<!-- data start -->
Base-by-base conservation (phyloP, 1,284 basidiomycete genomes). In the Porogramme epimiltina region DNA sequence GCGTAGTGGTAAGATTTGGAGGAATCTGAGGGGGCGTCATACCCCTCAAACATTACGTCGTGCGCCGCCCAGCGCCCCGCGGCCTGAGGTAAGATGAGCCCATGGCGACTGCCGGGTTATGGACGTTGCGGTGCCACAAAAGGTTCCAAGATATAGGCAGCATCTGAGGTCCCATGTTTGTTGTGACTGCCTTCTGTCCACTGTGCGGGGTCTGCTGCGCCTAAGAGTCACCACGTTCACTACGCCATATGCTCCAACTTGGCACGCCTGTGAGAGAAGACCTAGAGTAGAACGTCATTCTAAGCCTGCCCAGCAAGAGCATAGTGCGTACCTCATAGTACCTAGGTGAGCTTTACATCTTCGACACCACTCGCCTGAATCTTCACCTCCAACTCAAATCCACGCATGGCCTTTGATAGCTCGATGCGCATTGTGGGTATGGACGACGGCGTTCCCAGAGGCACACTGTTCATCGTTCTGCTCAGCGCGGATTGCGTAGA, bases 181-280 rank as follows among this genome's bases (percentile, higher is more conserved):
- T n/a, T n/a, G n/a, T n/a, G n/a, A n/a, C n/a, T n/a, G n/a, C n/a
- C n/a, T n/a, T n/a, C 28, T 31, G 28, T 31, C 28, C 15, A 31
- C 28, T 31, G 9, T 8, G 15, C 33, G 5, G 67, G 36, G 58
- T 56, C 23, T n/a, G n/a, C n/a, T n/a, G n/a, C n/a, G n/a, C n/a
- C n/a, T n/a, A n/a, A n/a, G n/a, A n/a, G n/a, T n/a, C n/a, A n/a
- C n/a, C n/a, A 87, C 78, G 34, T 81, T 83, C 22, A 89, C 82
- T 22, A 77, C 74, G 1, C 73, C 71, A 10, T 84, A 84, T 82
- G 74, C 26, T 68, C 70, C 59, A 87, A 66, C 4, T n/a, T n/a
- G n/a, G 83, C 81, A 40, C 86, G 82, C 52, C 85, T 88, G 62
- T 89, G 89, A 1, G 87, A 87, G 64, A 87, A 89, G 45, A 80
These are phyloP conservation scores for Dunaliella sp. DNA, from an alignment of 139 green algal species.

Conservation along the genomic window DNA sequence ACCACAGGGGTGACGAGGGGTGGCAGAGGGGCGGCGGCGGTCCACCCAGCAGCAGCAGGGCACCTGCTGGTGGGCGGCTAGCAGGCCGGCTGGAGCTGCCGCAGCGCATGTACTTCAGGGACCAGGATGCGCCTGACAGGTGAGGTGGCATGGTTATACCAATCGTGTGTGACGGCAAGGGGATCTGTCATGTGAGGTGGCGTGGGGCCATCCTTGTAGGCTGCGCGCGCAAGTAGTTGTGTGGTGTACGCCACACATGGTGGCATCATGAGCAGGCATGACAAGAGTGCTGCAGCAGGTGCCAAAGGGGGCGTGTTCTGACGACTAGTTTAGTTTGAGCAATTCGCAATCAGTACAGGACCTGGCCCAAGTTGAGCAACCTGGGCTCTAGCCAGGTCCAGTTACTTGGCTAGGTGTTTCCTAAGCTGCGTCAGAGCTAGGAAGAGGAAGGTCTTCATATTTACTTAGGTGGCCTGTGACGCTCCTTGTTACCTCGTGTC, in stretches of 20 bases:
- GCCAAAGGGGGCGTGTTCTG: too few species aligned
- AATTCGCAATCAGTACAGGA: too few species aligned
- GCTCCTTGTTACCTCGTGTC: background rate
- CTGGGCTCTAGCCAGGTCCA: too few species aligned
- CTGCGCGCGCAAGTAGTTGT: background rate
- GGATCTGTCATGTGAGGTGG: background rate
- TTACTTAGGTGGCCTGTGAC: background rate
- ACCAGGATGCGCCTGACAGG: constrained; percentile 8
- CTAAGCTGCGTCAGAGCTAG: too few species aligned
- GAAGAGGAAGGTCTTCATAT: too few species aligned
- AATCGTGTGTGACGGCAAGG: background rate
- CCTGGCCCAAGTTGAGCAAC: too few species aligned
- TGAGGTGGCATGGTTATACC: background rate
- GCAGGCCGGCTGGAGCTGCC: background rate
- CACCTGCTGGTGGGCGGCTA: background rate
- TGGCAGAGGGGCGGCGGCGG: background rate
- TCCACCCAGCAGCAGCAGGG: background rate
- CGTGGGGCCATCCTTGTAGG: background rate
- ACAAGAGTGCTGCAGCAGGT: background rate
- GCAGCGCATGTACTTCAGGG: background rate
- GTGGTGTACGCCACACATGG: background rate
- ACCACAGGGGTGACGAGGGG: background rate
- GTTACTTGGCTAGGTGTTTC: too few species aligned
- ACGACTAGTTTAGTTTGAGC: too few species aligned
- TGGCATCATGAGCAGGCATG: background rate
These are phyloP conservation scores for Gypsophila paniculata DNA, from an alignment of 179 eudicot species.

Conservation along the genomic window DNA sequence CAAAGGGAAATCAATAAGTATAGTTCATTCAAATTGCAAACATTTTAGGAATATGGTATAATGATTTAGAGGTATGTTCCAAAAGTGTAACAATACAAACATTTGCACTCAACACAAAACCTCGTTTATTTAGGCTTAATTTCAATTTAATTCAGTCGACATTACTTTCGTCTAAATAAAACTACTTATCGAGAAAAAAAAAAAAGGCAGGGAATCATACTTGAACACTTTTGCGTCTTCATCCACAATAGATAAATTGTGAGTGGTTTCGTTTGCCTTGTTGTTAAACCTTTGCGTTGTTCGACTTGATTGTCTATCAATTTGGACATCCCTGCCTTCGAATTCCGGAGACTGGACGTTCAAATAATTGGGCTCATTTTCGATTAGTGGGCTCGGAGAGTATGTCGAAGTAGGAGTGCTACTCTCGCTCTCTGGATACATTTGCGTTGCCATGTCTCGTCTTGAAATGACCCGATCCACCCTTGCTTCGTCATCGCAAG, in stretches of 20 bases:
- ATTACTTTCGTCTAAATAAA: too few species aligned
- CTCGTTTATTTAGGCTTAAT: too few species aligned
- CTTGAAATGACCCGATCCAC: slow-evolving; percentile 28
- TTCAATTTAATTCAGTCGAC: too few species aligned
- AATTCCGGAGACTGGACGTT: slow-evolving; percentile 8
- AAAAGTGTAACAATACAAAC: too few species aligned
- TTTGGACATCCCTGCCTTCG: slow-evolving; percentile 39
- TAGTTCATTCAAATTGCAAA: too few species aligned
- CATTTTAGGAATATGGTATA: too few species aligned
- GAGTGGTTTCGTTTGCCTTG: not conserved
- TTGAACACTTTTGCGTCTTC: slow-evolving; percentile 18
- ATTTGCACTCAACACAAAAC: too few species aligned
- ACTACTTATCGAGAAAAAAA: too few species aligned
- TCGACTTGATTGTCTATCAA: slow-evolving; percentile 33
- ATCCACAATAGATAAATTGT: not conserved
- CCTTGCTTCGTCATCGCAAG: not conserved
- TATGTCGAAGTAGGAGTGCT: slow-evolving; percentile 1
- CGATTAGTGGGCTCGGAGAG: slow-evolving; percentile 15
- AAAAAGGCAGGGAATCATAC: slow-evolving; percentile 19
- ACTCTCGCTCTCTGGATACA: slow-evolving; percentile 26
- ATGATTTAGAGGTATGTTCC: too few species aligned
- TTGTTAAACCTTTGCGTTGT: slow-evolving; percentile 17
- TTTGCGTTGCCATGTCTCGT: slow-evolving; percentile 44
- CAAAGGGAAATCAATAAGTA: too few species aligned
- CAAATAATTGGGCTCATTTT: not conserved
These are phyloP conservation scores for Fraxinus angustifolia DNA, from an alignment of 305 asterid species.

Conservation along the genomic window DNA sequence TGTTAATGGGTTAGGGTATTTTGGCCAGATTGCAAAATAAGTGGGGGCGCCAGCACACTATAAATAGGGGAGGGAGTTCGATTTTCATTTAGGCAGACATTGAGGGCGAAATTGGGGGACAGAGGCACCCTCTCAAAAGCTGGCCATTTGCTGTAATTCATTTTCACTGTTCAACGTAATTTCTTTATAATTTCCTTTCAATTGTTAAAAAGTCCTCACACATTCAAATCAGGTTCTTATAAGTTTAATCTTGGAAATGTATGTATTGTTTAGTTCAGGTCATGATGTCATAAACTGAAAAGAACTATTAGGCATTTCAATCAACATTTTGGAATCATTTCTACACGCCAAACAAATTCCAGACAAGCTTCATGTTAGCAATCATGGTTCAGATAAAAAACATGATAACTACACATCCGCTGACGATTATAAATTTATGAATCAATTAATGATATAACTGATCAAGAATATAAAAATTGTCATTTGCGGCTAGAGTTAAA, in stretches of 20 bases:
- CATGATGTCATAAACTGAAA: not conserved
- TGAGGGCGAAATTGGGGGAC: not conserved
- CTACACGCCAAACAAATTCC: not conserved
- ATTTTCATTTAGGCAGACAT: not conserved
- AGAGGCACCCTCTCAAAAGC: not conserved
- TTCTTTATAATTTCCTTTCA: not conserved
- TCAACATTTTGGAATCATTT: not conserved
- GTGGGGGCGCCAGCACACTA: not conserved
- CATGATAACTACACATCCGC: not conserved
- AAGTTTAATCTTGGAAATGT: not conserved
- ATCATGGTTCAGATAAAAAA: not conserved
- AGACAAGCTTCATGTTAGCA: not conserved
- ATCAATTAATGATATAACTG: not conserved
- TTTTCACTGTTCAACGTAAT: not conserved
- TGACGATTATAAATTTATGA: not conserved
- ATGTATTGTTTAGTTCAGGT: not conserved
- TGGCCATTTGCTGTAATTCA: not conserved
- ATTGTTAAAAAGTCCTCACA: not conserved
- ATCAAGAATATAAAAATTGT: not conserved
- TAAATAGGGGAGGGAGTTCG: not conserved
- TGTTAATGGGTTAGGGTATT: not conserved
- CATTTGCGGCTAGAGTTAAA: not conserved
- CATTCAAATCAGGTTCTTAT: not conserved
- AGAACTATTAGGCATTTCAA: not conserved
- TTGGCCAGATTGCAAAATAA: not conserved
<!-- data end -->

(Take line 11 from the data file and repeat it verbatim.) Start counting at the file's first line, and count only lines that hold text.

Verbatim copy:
- T 89, G 89, A 1, G 87, A 87, G 64, A 87, A 89, G 45, A 80